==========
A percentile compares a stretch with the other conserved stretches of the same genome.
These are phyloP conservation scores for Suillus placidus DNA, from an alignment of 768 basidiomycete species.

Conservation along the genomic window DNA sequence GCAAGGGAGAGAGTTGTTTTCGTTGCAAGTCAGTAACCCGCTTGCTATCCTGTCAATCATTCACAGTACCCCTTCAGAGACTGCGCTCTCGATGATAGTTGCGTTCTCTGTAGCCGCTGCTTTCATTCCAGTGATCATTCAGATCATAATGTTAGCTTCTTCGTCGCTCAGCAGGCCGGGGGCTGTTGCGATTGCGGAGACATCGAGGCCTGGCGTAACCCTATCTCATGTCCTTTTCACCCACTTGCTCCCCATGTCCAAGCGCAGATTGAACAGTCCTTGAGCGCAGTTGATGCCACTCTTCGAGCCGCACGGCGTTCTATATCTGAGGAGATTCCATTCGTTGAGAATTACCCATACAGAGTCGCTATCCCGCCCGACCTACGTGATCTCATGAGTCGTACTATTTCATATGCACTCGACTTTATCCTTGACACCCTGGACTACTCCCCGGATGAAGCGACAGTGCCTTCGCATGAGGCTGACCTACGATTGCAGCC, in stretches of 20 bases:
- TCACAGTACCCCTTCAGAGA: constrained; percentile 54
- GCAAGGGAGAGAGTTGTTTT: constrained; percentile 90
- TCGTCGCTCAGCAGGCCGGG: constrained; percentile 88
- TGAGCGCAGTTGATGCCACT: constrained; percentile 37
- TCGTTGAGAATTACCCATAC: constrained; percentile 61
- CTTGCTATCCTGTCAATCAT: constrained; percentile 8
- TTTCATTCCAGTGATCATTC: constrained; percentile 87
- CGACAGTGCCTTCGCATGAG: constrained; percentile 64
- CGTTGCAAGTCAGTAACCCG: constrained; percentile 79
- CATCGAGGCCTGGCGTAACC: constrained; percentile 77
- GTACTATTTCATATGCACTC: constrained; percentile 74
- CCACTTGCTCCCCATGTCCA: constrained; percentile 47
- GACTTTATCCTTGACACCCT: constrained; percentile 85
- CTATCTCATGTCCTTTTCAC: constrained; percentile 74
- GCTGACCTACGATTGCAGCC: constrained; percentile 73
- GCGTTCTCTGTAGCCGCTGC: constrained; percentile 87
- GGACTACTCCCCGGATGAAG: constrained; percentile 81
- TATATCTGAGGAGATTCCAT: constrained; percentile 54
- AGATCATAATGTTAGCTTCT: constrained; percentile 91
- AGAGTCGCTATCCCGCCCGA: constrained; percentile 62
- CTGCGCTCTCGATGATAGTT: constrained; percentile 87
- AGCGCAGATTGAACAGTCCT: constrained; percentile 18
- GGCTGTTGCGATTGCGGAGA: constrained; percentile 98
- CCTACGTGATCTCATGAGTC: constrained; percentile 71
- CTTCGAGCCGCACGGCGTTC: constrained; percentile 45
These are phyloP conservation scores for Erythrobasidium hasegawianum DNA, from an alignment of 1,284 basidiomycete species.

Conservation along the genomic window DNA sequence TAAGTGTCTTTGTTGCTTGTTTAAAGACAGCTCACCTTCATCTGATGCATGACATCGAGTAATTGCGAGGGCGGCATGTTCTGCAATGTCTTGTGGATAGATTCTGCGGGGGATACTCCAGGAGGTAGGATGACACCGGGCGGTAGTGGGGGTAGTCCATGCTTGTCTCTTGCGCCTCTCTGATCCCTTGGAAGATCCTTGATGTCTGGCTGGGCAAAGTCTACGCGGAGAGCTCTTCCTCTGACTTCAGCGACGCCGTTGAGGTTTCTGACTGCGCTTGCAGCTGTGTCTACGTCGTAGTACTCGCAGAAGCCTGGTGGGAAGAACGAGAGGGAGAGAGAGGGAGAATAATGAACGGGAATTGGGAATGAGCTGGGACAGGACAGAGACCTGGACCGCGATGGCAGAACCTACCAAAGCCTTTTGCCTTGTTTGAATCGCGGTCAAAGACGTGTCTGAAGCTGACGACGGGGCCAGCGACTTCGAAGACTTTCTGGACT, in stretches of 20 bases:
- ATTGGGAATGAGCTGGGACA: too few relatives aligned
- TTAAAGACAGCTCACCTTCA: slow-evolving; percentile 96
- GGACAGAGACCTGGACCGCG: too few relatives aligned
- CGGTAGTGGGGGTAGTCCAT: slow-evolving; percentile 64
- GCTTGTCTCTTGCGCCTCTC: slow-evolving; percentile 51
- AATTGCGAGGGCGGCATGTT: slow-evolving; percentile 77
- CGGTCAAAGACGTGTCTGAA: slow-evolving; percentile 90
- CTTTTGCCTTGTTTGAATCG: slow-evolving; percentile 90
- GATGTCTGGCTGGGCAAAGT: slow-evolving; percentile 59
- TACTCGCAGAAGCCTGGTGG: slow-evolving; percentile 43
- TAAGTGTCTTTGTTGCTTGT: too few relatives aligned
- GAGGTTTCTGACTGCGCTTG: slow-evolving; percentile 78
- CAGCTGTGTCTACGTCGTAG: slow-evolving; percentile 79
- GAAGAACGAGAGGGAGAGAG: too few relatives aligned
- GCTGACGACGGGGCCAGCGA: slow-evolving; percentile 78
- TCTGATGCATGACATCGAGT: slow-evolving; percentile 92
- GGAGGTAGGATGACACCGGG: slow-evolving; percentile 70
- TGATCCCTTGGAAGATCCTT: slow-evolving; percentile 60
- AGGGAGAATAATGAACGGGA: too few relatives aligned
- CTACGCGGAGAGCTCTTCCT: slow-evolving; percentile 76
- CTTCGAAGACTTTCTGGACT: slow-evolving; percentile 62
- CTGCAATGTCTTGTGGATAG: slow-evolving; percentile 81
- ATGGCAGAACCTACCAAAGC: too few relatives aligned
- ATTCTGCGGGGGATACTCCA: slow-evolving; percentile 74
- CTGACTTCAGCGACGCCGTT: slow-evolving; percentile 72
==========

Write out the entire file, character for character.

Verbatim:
A percentile compares a stretch with the other conserved stretches of the same genome.
These are phyloP conservation scores for Suillus placidus DNA, from an alignment of 768 basidiomycete species.

Conservation along the genomic window DNA sequence GCAAGGGAGAGAGTTGTTTTCGTTGCAAGTCAGTAACCCGCTTGCTATCCTGTCAATCATTCACAGTACCCCTTCAGAGACTGCGCTCTCGATGATAGTTGCGTTCTCTGTAGCCGCTGCTTTCATTCCAGTGATCATTCAGATCATAATGTTAGCTTCTTCGTCGCTCAGCAGGCCGGGGGCTGTTGCGATTGCGGAGACATCGAGGCCTGGCGTAACCCTATCTCATGTCCTTTTCACCCACTTGCTCCCCATGTCCAAGCGCAGATTGAACAGTCCTTGAGCGCAGTTGATGCCACTCTTCGAGCCGCACGGCGTTCTATATCTGAGGAGATTCCATTCGTTGAGAATTACCCATACAGAGTCGCTATCCCGCCCGACCTACGTGATCTCATGAGTCGTACTATTTCATATGCACTCGACTTTATCCTTGACACCCTGGACTACTCCCCGGATGAAGCGACAGTGCCTTCGCATGAGGCTGACCTACGATTGCAGCC, in stretches of 20 bases:
- TCACAGTACCCCTTCAGAGA: constrained; percentile 54
- GCAAGGGAGAGAGTTGTTTT: constrained; percentile 90
- TCGTCGCTCAGCAGGCCGGG: constrained; percentile 88
- TGAGCGCAGTTGATGCCACT: constrained; percentile 37
- TCGTTGAGAATTACCCATAC: constrained; percentile 61
- CTTGCTATCCTGTCAATCAT: constrained; percentile 8
- TTTCATTCCAGTGATCATTC: constrained; percentile 87
- CGACAGTGCCTTCGCATGAG: constrained; percentile 64
- CGTTGCAAGTCAGTAACCCG: constrained; percentile 79
- CATCGAGGCCTGGCGTAACC: constrained; percentile 77
- GTACTATTTCATATGCACTC: constrained; percentile 74
- CCACTTGCTCCCCATGTCCA: constrained; percentile 47
- GACTTTATCCTTGACACCCT: constrained; percentile 85
- CTATCTCATGTCCTTTTCAC: constrained; percentile 74
- GCTGACCTACGATTGCAGCC: constrained; percentile 73
- GCGTTCTCTGTAGCCGCTGC: constrained; percentile 87
- GGACTACTCCCCGGATGAAG: constrained; percentile 81
- TATATCTGAGGAGATTCCAT: constrained; percentile 54
- AGATCATAATGTTAGCTTCT: constrained; percentile 91
- AGAGTCGCTATCCCGCCCGA: constrained; percentile 62
- CTGCGCTCTCGATGATAGTT: constrained; percentile 87
- AGCGCAGATTGAACAGTCCT: constrained; percentile 18
- GGCTGTTGCGATTGCGGAGA: constrained; percentile 98
- CCTACGTGATCTCATGAGTC: constrained; percentile 71
- CTTCGAGCCGCACGGCGTTC: constrained; percentile 45
These are phyloP conservation scores for Erythrobasidium hasegawianum DNA, from an alignment of 1,284 basidiomycete species.

Conservation along the genomic window DNA sequence TAAGTGTCTTTGTTGCTTGTTTAAAGACAGCTCACCTTCATCTGATGCATGACATCGAGTAATTGCGAGGGCGGCATGTTCTGCAATGTCTTGTGGATAGATTCTGCGGGGGATACTCCAGGAGGTAGGATGACACCGGGCGGTAGTGGGGGTAGTCCATGCTTGTCTCTTGCGCCTCTCTGATCCCTTGGAAGATCCTTGATGTCTGGCTGGGCAAAGTCTACGCGGAGAGCTCTTCCTCTGACTTCAGCGACGCCGTTGAGGTTTCTGACTGCGCTTGCAGCTGTGTCTACGTCGTAGTACTCGCAGAAGCCTGGTGGGAAGAACGAGAGGGAGAGAGAGGGAGAATAATGAACGGGAATTGGGAATGAGCTGGGACAGGACAGAGACCTGGACCGCGATGGCAGAACCTACCAAAGCCTTTTGCCTTGTTTGAATCGCGGTCAAAGACGTGTCTGAAGCTGACGACGGGGCCAGCGACTTCGAAGACTTTCTGGACT, in stretches of 20 bases:
- ATTGGGAATGAGCTGGGACA: too few relatives aligned
- TTAAAGACAGCTCACCTTCA: slow-evolving; percentile 96
- GGACAGAGACCTGGACCGCG: too few relatives aligned
- CGGTAGTGGGGGTAGTCCAT: slow-evolving; percentile 64
- GCTTGTCTCTTGCGCCTCTC: slow-evolving; percentile 51
- AATTGCGAGGGCGGCATGTT: slow-evolving; percentile 77
- CGGTCAAAGACGTGTCTGAA: slow-evolving; percentile 90
- CTTTTGCCTTGTTTGAATCG: slow-evolving; percentile 90
- GATGTCTGGCTGGGCAAAGT: slow-evolving; percentile 59
- TACTCGCAGAAGCCTGGTGG: slow-evolving; percentile 43
- TAAGTGTCTTTGTTGCTTGT: too few relatives aligned
- GAGGTTTCTGACTGCGCTTG: slow-evolving; percentile 78
- CAGCTGTGTCTACGTCGTAG: slow-evolving; percentile 79
- GAAGAACGAGAGGGAGAGAG: too few relatives aligned
- GCTGACGACGGGGCCAGCGA: slow-evolving; percentile 78
- TCTGATGCATGACATCGAGT: slow-evolving; percentile 92
- GGAGGTAGGATGACACCGGG: slow-evolving; percentile 70
- TGATCCCTTGGAAGATCCTT: slow-evolving; percentile 60
- AGGGAGAATAATGAACGGGA: too few relatives aligned
- CTACGCGGAGAGCTCTTCCT: slow-evolving; percentile 76
- CTTCGAAGACTTTCTGGACT: slow-evolving; percentile 62
- CTGCAATGTCTTGTGGATAG: slow-evolving; percentile 81
- ATGGCAGAACCTACCAAAGC: too few relatives aligned
- ATTCTGCGGGGGATACTCCA: slow-evolving; percentile 74
- CTGACTTCAGCGACGCCGTT: slow-evolving; percentile 72